Elizabeth Litten and Michael Kline write:

For the second time in less than 2 ½ years, the Indiana Family and Social Services Administration (the “FSSA”) has suffered a large breach of protected health information (“PHI”) as the result of actions of a business associate (“BA”).  If I’m a resident of Indiana and a client of FSSA, I may have received a surprise in the mail sometime between April 6th and late May or early June of this year.  I might have opened my FSSA mail to see detailed information about another FSSA client that could have included their name, address, case number, date of birth, gender, race, telephone number, email address, types of benefits received, monthly benefit amount, employer information, some financial information such as monthly income and expenses, bank balances and other assets, and certain medical information such as provider name, whether the client receives disability benefits and medical status or condition, and certain information about the client’s household members like name, gender and date of birth.

What did (or should) I do with all this PHI?  In an announcement made on July 1, 2013, the FSSA is telling its clients to return the accidentally mailed documents to the local FSSA office, or to shred them.  The FSSA provides detailed information as to how the breach occurred (a programming error made by its BA document management systems contractor, RCR Technology Corporation), and what steps can be taken by individuals whose information might have been breached to protect their credit.  But the FSSA is notably vague in providing details as to how recipients of other FSSA clients’ information should make sure that the information is not disclosed to others.  A client that has held on to the private information of another client since receiving it in April, May, or June might decide to take it to the local FSSA office in person (risking that it could be left on a bus or in a car or simply lost along the way), might send it to the wrong address, or might not think to put “Personal/Confidential” on the envelope or mark it in a way that would alert the person opening it to its private contents.  Possibly even worse, the client might simply dump it in the regular or recyclable trash (opened or even unopened in the belief that it is junk mail) where unknown persons can retrieve it.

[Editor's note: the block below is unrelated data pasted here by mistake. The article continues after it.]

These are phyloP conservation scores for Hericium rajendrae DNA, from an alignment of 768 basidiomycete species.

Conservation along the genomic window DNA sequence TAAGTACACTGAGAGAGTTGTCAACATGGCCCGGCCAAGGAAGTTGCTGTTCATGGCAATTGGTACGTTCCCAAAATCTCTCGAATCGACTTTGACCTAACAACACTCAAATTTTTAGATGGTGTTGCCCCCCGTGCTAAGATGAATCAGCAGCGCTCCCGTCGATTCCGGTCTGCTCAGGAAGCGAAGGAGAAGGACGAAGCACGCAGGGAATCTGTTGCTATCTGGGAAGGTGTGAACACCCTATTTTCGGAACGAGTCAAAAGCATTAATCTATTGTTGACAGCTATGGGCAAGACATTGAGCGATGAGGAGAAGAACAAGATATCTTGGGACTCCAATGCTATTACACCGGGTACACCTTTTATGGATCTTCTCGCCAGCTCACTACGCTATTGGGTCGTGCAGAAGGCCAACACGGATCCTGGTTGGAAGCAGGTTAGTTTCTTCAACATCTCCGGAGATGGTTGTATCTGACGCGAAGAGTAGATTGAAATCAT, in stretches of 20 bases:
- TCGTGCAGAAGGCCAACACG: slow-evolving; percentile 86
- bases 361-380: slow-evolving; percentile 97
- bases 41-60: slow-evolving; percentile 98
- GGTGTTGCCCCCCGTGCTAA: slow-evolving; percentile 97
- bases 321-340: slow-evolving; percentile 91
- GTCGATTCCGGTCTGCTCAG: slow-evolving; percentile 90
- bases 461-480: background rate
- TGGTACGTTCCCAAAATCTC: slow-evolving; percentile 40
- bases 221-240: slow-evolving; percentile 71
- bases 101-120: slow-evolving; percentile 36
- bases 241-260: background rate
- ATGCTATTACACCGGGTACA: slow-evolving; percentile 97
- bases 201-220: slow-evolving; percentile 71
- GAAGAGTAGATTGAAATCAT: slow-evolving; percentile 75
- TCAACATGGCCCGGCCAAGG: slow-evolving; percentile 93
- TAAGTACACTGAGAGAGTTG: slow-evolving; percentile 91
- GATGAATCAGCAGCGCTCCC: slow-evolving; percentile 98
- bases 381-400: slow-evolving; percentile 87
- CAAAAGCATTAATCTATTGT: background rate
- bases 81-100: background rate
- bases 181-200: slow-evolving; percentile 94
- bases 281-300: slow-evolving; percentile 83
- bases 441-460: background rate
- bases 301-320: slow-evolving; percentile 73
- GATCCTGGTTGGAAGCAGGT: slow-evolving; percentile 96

This is the second reported large PHI security breach suffered by the FSSA as a covered entity (“CE”) at the hands of a BA.  The Department of Health and Human Services (“HHS”) list of large PHI security breaches reflects that the FSSA as the CE reported that, on November 9, 2010, its BA, the Southwestern Indiana Regional Council on Aging, had experienced the theft of a laptop computer containing unprotected PHI of 757 individuals.

Of course, programming mistakes and the many other human and technical errors that lead to breaches are and will continue to be, despite the parties’ best intentions, unavoidable.  Responding promptly, thoughtfully, and accurately to PHI breaches will be key in minimizing damage.  While the FSSA appears to have responded promptly, thoughtfully, and accurately, it is unclear when the FSSA first learned of the breach and its scope from its BA to report the breach to affected individuals and HHS within the maximum period of 60 days from discovery.  Finally, including more specific, practical instructions regarding what to do when someone else’s PHI shows up in your mail or lands in your hands could help avoid further breaches and would remind the public to treat PHI with particular care.